The British Ministry of Defence has again been criminalising the people of Springhill in West Belfast in its efforts to deflect an inquest from its investigation into the massacre.
On the 9th of July, 1972 the British Army’s Parachute Regiment brutally gunned down and killed five people on the streets of Springhill and Westwork in West Belfast, wounding many others.
Those who were killed were three teenagers, 13-year-old Margaret Gargan, 15 year-old David McCafferty and 16-year-old John Dougal, parish priest Fr Noel Fitzpatrick and another local man, Patrick Butler.
Relatives for Justice, a human rights charity which supports victims and survivors of the conflict, has been supporting the families involved.
At the inquest, which has been ongoing since February and which resumed earlier this month, civilian witnesses are being heard, while military evidence is due to start in January.
Counsel for the British military, Joseph Aiken, was condemned for his questioning of civilian witness Martin McShane, who was asked if he knew the people who were mentioned on a plaque that was erected in the Springhill area.
The plaque and especially the wording on the plaque, ‘In proud remembrance of all those who give assistance to the republican cause’ was used by Aiken to try and make the case that the entire Springhill community was assisting the Provisional IRA in their armed attacks on the British Army.
Aiken said: “I am trying to establish where the people on the plaque lived in the area and were they involved or knew about the incidents and the shooting at the army.”
The questioning by the MoD about the names on a plaque was strongly criticised by counsel for the families, Malachy McGowan, who said: “The way this questioning is being presented to the witness is that identifying names on the plaque is in some way naming them or associating them with an illegal organisation.”
On Tuesday, the inquest also heard traumatic evidence of civilians having to carry the body of 13-year-old Margaret Gargan whilst coming under heavy gunfire from the British army
Anthony Meenan was only 19 years old at the time and he told the inquest how he attempted to get to Margaret’s body after she was shot dead outside his home in the Westrock area.
Minutes before his 16-year-old sister Elizabeth was sitting talking with Margaret along with her friend Rosemary when the British army shot her dead.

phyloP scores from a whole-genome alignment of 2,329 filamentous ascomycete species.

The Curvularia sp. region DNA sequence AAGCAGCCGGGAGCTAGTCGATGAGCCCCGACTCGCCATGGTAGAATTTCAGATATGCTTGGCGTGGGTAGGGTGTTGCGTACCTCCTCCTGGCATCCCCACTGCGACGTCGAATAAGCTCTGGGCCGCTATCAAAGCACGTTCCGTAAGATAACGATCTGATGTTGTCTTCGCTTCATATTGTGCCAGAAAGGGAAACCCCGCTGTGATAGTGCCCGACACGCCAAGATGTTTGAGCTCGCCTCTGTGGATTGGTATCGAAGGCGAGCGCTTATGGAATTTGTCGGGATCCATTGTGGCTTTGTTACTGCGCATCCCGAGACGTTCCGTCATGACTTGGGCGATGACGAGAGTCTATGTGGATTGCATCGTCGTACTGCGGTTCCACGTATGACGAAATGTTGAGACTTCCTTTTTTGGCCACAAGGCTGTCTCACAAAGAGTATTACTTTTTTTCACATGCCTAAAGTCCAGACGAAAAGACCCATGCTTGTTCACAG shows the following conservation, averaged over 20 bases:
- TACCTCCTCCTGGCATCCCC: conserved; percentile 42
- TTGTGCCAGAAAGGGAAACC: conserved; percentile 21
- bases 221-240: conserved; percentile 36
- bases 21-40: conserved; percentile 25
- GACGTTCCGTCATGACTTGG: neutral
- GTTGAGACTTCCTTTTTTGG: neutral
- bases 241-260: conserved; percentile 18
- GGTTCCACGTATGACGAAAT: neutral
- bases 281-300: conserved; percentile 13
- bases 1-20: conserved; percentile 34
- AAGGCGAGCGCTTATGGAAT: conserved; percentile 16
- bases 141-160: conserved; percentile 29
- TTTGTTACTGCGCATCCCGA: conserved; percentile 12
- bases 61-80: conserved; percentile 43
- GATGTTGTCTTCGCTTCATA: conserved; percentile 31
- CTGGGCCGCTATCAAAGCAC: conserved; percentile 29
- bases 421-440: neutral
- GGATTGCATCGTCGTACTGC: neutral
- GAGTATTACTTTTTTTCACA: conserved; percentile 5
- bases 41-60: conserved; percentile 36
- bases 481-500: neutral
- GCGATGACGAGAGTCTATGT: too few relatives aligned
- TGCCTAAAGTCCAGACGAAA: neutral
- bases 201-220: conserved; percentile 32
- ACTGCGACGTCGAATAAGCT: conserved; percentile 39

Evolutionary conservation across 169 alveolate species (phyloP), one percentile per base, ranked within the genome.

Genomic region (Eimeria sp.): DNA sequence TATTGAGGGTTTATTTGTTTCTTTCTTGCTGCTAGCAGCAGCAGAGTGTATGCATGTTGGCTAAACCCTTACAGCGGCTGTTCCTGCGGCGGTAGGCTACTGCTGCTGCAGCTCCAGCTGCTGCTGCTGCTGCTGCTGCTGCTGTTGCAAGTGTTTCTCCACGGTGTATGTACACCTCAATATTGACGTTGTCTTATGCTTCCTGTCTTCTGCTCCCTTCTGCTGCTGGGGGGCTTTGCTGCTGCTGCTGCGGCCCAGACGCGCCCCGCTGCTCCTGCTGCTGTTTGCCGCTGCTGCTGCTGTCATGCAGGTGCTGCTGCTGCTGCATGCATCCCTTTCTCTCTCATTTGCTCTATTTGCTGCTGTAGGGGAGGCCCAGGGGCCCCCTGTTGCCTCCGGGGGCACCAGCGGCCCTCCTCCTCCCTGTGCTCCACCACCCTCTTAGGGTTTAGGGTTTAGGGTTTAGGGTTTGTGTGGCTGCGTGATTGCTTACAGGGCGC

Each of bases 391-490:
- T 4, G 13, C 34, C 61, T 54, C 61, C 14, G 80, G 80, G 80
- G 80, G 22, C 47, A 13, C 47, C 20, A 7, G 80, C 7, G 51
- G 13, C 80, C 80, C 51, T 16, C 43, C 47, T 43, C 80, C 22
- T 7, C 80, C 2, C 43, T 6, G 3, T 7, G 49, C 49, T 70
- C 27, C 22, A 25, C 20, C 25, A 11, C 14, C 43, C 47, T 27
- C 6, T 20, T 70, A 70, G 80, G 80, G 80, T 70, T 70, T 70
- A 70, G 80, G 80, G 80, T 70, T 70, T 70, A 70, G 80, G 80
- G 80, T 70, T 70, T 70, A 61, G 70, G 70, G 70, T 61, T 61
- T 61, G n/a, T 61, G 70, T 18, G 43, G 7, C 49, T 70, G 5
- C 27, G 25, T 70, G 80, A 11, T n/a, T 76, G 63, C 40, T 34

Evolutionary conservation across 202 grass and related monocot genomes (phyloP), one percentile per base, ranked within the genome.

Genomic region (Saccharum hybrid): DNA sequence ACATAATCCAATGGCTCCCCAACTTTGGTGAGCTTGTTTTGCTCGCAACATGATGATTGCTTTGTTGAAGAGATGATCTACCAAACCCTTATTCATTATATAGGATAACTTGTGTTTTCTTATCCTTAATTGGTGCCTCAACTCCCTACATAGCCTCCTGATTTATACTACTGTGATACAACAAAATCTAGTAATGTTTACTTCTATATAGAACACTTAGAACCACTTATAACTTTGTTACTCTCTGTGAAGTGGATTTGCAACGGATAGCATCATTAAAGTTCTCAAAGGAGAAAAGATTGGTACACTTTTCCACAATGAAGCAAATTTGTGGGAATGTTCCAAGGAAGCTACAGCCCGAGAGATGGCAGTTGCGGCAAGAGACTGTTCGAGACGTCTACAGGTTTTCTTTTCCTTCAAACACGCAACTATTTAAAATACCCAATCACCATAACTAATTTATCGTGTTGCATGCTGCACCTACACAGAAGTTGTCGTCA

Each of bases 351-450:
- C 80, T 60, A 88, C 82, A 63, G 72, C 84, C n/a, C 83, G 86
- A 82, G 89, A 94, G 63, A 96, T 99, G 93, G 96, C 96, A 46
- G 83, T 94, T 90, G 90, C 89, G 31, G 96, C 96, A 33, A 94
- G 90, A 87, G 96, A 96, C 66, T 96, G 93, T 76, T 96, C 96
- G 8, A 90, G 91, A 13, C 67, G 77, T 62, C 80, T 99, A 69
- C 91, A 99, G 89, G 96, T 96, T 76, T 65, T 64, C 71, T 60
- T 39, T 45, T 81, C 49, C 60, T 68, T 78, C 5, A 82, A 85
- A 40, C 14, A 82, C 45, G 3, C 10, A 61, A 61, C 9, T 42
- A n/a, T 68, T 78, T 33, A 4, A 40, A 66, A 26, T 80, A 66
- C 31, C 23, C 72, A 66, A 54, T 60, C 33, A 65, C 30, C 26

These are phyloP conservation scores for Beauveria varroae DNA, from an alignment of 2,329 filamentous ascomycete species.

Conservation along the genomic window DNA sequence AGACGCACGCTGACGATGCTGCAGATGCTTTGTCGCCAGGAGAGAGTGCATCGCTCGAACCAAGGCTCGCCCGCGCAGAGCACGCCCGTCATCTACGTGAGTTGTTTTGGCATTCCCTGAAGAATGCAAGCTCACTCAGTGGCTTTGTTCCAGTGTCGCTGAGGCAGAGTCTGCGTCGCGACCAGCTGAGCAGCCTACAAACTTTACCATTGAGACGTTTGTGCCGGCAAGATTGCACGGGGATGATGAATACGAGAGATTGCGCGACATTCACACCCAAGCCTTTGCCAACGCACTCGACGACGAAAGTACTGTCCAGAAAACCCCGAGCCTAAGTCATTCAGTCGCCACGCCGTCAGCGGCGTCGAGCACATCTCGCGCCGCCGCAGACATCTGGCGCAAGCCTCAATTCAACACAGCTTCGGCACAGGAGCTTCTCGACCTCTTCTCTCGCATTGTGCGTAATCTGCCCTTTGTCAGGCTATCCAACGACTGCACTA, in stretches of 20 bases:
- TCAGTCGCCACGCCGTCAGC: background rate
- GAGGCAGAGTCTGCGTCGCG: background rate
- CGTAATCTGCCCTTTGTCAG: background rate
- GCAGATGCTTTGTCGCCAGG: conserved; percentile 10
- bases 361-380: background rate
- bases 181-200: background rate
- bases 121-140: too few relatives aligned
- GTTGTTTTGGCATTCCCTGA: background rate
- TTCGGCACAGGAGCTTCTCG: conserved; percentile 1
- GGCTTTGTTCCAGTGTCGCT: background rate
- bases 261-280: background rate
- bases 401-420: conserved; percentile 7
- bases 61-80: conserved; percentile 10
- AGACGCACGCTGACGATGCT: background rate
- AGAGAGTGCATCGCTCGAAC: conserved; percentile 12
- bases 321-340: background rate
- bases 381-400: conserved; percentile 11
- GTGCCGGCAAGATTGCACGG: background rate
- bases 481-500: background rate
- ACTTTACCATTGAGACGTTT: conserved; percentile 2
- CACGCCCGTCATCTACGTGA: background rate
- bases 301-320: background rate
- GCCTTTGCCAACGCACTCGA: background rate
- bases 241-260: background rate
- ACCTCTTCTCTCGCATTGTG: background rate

Anthony was at home at the time, and he remembered his sister coming into the house screaming about Margaret. He went out to see what was happening.
“There was a lot of gunfire outside and I used our hedge as cover to try and get to Margaret who was lying outside our house. I could not reach her as she was lying out on the path and there was a lot of shooting taking place.
“A neighbour who lived opposite me shouted to me not to go out as there was a lot of gunfire. I do not have any recollection as to what happened after that, I’ve no memory of it.”
He remembered his father coming out of the house with a blanket or a sheet to put over Margaret. Anthony left the house to tell Margaret’s parents what had happened. On the way he stopped to talk to a man driving a car with a priest in the passenger side. “I asked the priest to come round to my house as a girl had been shot. I also remember seeing a car up the street with the driver’s door open and a person lying on the ground beside the car. The priest told me to go back round to my house. I went back to my house and Margaret’s body had been moved into the garden. They were trying to get Margaret to the hospital, but no ambulances were coming into the area.”
He then told the inquest that he and others had to carry Margaret’s body from the house to Brittons Drive on a corrugated sheet. There they saw a man driving a mini car and flagged him down.
“We put Margaret’s body into the car and took her to the Royal Victoria Hospital (RVH). I knew Margaret as she would have been at our house with my sisters.”
Another witness, Katherine (Kate) Donnelly, told the inquest how she remembered seeing Father Fitzpatrick and Paddy Butler walking past her home. Both of them were later fatally shot and Father Fitzpatrick’s body was brought into her house.
She believed he had been shot in the neck and he looked like he was drawing his last breath.
Mother Theresa’s nuns came to the house to try and revive Father Fitzpatrick. She recalled looking out the window of her house and seeing Paddy Butler’s body lying on the ground outside.
Canon Murphy arrived at the house and gave Father Fitzpatrick the last rites. An ambulance later took Father Fitzpatrick’s body from her house in the ambulance, Paddy Butler’s body was also taken away in an ambulance. Father Donnelly then came to the house and gave absolution to everyone that was in the house that night. She did not see any gunmen shooting that night.
Another civilian witness to give evidence was Mary McVeigh, who recalled seeing the body of Paddy Butler lying on the ground a short distance from her home.
Counsel for the British Army asked her whether she saw anyone with weapons or if she knew of anybody who was a member of an illegal organisation. She said the only people she saw that day were people trying to save people’s lives.
She also said she wanted to thank Paddy Butler, David McCafferty and Father Fitzpatrick for their bravery in trying to protect people that day.
The inquest continues.